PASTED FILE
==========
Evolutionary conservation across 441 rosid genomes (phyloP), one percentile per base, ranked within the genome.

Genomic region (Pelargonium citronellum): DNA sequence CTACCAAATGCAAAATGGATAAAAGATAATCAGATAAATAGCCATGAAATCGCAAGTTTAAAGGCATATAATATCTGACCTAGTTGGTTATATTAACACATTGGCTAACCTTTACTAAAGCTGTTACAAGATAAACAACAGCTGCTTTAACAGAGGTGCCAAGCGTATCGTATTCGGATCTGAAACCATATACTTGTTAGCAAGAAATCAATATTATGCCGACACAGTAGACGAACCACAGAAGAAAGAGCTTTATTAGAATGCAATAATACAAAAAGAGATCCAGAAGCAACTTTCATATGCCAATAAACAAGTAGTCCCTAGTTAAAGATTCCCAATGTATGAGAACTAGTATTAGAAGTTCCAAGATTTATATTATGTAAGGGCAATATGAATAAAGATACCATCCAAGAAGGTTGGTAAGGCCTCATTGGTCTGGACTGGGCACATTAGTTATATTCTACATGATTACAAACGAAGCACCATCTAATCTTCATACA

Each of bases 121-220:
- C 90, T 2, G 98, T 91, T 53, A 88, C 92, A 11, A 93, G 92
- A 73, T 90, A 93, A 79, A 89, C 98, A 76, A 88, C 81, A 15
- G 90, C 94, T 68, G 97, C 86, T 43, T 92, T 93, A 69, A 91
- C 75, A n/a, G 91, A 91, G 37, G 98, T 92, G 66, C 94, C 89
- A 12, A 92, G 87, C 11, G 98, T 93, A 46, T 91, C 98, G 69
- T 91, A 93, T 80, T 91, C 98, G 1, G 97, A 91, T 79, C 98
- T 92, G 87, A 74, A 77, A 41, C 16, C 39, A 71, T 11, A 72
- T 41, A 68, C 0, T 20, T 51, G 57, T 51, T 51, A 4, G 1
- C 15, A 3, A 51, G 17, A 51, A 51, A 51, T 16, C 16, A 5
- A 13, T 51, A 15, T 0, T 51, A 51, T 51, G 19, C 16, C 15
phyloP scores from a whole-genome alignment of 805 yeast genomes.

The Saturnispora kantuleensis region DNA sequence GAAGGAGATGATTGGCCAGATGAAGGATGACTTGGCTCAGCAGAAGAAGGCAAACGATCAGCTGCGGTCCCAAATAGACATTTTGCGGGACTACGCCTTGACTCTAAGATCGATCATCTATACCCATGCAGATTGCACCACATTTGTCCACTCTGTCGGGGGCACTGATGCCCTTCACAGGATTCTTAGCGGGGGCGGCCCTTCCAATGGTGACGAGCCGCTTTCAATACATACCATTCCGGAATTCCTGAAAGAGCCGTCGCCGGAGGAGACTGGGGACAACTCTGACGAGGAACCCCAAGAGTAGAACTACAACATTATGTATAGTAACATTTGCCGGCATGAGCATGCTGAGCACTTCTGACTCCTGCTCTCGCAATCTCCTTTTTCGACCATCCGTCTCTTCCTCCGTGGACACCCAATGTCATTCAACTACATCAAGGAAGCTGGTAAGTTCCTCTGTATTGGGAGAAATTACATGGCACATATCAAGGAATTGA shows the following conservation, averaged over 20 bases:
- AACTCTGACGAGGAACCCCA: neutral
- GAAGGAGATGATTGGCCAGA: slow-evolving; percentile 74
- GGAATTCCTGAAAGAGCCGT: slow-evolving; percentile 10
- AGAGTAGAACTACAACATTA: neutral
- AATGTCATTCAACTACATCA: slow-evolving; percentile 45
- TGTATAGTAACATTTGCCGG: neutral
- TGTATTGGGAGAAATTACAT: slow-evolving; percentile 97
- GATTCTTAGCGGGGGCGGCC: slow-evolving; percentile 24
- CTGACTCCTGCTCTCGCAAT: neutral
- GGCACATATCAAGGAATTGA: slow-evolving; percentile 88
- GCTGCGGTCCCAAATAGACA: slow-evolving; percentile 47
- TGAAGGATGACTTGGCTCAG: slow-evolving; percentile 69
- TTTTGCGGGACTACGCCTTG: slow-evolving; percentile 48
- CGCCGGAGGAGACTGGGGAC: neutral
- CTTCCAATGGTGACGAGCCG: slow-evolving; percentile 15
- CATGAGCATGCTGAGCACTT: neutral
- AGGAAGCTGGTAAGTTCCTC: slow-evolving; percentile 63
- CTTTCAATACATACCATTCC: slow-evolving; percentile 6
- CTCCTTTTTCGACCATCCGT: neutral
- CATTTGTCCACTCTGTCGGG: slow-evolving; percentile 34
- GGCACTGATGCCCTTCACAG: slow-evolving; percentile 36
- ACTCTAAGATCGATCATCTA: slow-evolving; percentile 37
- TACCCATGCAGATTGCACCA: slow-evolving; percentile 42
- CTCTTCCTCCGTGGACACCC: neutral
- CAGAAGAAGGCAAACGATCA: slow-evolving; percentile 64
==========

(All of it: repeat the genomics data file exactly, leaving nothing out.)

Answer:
Evolutionary conservation across 441 rosid genomes (phyloP), one percentile per base, ranked within the genome.

Genomic region (Pelargonium citronellum): DNA sequence CTACCAAATGCAAAATGGATAAAAGATAATCAGATAAATAGCCATGAAATCGCAAGTTTAAAGGCATATAATATCTGACCTAGTTGGTTATATTAACACATTGGCTAACCTTTACTAAAGCTGTTACAAGATAAACAACAGCTGCTTTAACAGAGGTGCCAAGCGTATCGTATTCGGATCTGAAACCATATACTTGTTAGCAAGAAATCAATATTATGCCGACACAGTAGACGAACCACAGAAGAAAGAGCTTTATTAGAATGCAATAATACAAAAAGAGATCCAGAAGCAACTTTCATATGCCAATAAACAAGTAGTCCCTAGTTAAAGATTCCCAATGTATGAGAACTAGTATTAGAAGTTCCAAGATTTATATTATGTAAGGGCAATATGAATAAAGATACCATCCAAGAAGGTTGGTAAGGCCTCATTGGTCTGGACTGGGCACATTAGTTATATTCTACATGATTACAAACGAAGCACCATCTAATCTTCATACA

Each of bases 121-220:
- C 90, T 2, G 98, T 91, T 53, A 88, C 92, A 11, A 93, G 92
- A 73, T 90, A 93, A 79, A 89, C 98, A 76, A 88, C 81, A 15
- G 90, C 94, T 68, G 97, C 86, T 43, T 92, T 93, A 69, A 91
- C 75, A n/a, G 91, A 91, G 37, G 98, T 92, G 66, C 94, C 89
- A 12, A 92, G 87, C 11, G 98, T 93, A 46, T 91, C 98, G 69
- T 91, A 93, T 80, T 91, C 98, G 1, G 97, A 91, T 79, C 98
- T 92, G 87, A 74, A 77, A 41, C 16, C 39, A 71, T 11, A 72
- T 41, A 68, C 0, T 20, T 51, G 57, T 51, T 51, A 4, G 1
- C 15, A 3, A 51, G 17, A 51, A 51, A 51, T 16, C 16, A 5
- A 13, T 51, A 15, T 0, T 51, A 51, T 51, G 19, C 16, C 15
phyloP scores from a whole-genome alignment of 805 yeast genomes.

The Saturnispora kantuleensis region DNA sequence GAAGGAGATGATTGGCCAGATGAAGGATGACTTGGCTCAGCAGAAGAAGGCAAACGATCAGCTGCGGTCCCAAATAGACATTTTGCGGGACTACGCCTTGACTCTAAGATCGATCATCTATACCCATGCAGATTGCACCACATTTGTCCACTCTGTCGGGGGCACTGATGCCCTTCACAGGATTCTTAGCGGGGGCGGCCCTTCCAATGGTGACGAGCCGCTTTCAATACATACCATTCCGGAATTCCTGAAAGAGCCGTCGCCGGAGGAGACTGGGGACAACTCTGACGAGGAACCCCAAGAGTAGAACTACAACATTATGTATAGTAACATTTGCCGGCATGAGCATGCTGAGCACTTCTGACTCCTGCTCTCGCAATCTCCTTTTTCGACCATCCGTCTCTTCCTCCGTGGACACCCAATGTCATTCAACTACATCAAGGAAGCTGGTAAGTTCCTCTGTATTGGGAGAAATTACATGGCACATATCAAGGAATTGA shows the following conservation, averaged over 20 bases:
- AACTCTGACGAGGAACCCCA: neutral
- GAAGGAGATGATTGGCCAGA: slow-evolving; percentile 74
- GGAATTCCTGAAAGAGCCGT: slow-evolving; percentile 10
- AGAGTAGAACTACAACATTA: neutral
- AATGTCATTCAACTACATCA: slow-evolving; percentile 45
- TGTATAGTAACATTTGCCGG: neutral
- TGTATTGGGAGAAATTACAT: slow-evolving; percentile 97
- GATTCTTAGCGGGGGCGGCC: slow-evolving; percentile 24
- CTGACTCCTGCTCTCGCAAT: neutral
- GGCACATATCAAGGAATTGA: slow-evolving; percentile 88
- GCTGCGGTCCCAAATAGACA: slow-evolving; percentile 47
- TGAAGGATGACTTGGCTCAG: slow-evolving; percentile 69
- TTTTGCGGGACTACGCCTTG: slow-evolving; percentile 48
- CGCCGGAGGAGACTGGGGAC: neutral
- CTTCCAATGGTGACGAGCCG: slow-evolving; percentile 15
- CATGAGCATGCTGAGCACTT: neutral
- AGGAAGCTGGTAAGTTCCTC: slow-evolving; percentile 63
- CTTTCAATACATACCATTCC: slow-evolving; percentile 6
- CTCCTTTTTCGACCATCCGT: neutral
- CATTTGTCCACTCTGTCGGG: slow-evolving; percentile 34
- GGCACTGATGCCCTTCACAG: slow-evolving; percentile 36
- ACTCTAAGATCGATCATCTA: slow-evolving; percentile 37
- TACCCATGCAGATTGCACCA: slow-evolving; percentile 42
- CTCTTCCTCCGTGGACACCC: neutral
- CAGAAGAAGGCAAACGATCA: slow-evolving; percentile 64